THE MOSAIC OF THE BROKEN SOUL is a contemporary, literary novel that has some darkness
of texture. It is a narrative of one continuous situation but it is not one note.
Narrative is relatively incidental. This is a novel that is impressionistic and metaphorical;
the characters are not expected to be entirely ‘real’, whether they are Her or the
Nobleman, and a serious consideration of the relationship of art and experience to
life. There is good interior landscaping and description of situation.
But the environment that the author creates makes sense, and is graced with a good,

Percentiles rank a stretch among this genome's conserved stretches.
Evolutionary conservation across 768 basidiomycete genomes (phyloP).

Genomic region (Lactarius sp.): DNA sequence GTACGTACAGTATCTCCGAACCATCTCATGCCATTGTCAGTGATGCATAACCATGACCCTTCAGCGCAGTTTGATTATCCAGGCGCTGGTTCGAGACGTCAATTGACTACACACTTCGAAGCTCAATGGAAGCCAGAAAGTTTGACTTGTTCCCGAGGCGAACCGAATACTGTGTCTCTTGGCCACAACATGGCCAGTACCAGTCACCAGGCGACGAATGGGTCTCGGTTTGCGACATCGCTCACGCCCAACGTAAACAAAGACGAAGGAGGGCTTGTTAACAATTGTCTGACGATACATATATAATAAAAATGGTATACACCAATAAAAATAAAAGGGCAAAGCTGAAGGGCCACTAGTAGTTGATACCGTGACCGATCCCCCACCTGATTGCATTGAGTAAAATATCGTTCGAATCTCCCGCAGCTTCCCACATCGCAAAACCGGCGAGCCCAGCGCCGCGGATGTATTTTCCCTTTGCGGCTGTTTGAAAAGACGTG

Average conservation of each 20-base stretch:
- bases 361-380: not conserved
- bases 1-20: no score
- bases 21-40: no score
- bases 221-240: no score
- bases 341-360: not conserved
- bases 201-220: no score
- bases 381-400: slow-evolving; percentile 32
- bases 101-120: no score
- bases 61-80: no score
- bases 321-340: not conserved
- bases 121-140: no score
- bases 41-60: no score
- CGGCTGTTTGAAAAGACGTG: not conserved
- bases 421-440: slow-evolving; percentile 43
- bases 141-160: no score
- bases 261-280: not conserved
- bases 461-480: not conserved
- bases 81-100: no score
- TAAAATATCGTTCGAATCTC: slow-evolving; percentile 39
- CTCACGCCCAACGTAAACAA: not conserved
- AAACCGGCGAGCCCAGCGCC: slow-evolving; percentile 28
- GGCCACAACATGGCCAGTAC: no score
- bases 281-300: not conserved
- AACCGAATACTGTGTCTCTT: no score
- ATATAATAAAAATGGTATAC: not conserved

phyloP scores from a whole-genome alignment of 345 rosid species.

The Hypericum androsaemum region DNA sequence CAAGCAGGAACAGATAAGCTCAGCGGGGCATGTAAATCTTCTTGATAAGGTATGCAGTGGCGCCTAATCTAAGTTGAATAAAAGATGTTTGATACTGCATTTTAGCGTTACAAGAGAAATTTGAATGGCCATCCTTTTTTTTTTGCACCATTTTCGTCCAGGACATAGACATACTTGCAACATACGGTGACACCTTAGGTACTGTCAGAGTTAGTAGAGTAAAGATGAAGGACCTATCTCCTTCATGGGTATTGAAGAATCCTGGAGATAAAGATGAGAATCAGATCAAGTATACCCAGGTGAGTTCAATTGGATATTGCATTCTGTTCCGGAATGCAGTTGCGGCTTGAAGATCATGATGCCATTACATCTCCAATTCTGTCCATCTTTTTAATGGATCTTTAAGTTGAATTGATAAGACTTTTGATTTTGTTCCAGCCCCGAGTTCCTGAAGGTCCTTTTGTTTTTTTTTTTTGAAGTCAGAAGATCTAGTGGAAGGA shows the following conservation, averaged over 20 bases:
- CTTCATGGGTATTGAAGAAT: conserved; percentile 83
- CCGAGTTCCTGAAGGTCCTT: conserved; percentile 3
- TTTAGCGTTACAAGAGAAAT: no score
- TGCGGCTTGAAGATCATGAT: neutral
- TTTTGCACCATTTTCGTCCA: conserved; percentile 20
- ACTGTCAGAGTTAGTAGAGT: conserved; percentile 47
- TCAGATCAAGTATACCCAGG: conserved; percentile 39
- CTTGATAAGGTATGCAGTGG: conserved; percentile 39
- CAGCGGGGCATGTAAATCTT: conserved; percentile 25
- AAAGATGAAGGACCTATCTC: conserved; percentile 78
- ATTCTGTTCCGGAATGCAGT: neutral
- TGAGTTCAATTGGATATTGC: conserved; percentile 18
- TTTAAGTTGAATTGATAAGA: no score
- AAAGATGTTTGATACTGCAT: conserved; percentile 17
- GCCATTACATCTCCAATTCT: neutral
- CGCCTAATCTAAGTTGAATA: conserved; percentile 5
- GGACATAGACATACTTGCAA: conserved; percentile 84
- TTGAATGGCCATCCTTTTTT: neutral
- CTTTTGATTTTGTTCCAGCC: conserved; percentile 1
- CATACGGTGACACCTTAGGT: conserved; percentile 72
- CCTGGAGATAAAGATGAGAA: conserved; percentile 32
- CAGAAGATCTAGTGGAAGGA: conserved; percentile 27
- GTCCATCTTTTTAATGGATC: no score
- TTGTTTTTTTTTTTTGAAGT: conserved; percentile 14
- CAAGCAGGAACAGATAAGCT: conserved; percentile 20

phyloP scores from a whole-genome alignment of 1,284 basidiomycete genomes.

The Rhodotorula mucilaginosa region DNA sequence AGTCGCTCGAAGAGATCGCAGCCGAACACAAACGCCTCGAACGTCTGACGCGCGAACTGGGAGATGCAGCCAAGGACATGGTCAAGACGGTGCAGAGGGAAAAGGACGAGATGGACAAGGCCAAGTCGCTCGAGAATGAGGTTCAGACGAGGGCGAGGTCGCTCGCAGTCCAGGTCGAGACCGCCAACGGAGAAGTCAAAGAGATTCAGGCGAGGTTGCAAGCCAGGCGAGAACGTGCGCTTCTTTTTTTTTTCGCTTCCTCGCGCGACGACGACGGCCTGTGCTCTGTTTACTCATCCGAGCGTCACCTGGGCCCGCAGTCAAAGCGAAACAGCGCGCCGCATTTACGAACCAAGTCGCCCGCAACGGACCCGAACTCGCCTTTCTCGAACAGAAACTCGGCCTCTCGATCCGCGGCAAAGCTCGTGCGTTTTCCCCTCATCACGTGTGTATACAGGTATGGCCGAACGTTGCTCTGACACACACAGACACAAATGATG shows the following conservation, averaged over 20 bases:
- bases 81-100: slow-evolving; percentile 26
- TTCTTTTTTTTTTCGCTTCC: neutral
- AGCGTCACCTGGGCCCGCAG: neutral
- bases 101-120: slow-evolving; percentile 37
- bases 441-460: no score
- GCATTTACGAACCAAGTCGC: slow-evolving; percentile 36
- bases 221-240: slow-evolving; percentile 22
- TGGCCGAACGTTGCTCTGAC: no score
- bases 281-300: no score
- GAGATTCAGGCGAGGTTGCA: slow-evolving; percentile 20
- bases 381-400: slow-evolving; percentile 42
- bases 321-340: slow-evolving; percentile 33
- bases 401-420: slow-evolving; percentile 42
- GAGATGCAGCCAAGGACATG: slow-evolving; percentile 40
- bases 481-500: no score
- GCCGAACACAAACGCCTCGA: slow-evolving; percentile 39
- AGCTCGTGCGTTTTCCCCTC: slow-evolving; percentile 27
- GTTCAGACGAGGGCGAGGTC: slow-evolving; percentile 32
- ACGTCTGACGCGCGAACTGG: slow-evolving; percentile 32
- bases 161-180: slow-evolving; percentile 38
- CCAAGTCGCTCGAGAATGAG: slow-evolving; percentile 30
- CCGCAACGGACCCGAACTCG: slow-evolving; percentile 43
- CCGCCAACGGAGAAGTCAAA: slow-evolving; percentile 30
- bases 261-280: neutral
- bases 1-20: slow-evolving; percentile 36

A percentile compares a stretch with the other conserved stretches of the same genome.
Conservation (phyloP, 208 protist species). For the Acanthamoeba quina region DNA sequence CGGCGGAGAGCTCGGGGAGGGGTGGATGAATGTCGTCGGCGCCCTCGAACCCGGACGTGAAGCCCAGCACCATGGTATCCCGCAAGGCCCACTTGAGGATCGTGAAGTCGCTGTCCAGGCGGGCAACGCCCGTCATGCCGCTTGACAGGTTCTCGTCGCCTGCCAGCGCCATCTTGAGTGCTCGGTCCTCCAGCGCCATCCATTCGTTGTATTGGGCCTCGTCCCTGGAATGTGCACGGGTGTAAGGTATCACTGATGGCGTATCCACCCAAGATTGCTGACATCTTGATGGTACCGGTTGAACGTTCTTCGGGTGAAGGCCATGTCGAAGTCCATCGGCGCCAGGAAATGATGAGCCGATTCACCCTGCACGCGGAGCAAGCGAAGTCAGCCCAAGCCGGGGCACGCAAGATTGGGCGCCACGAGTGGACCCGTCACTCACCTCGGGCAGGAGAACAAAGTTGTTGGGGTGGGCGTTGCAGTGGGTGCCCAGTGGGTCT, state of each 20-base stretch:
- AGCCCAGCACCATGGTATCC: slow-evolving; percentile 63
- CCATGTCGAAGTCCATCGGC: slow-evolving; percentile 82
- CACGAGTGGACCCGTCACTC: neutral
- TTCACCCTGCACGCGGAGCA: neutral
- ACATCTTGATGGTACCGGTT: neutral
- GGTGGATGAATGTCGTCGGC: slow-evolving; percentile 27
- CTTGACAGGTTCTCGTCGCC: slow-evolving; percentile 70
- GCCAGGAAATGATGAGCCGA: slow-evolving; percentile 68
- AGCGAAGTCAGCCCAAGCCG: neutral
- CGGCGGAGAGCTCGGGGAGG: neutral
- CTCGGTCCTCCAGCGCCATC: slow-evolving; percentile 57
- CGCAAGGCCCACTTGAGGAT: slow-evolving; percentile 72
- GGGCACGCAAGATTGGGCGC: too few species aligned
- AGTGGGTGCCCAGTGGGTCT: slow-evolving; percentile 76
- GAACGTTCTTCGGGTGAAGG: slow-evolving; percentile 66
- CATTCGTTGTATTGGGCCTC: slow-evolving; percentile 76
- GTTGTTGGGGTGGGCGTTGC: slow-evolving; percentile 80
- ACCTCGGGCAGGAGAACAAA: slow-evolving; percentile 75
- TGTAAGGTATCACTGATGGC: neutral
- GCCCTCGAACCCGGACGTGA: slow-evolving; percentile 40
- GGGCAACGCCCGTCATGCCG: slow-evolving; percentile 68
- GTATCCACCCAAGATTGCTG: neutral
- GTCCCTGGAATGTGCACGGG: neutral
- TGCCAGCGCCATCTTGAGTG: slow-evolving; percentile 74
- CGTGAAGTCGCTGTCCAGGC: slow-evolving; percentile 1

controlled use of language. It is not entirely an easy book; it is very reflective.
It says quite a bit about the contemporary zeigeist.
This is not mainstream material, but when reader does enter this rather hermetic,
introspective world that Branka has created, he or she will find themselves involved,
and unable to leave. What on earth will happen next, we ask ourselves, and in fact,
what has happened? Is it real, or are we in a book?
The prose is rich, it is a novel of the interplay of character and emotion. Branka
uses language with effect: the images of internal alienation are integral to the
entirety of the work. It lifts the text and takes the reader along with the flow
of the narrative, although, as we have said, the book is not primarily narrative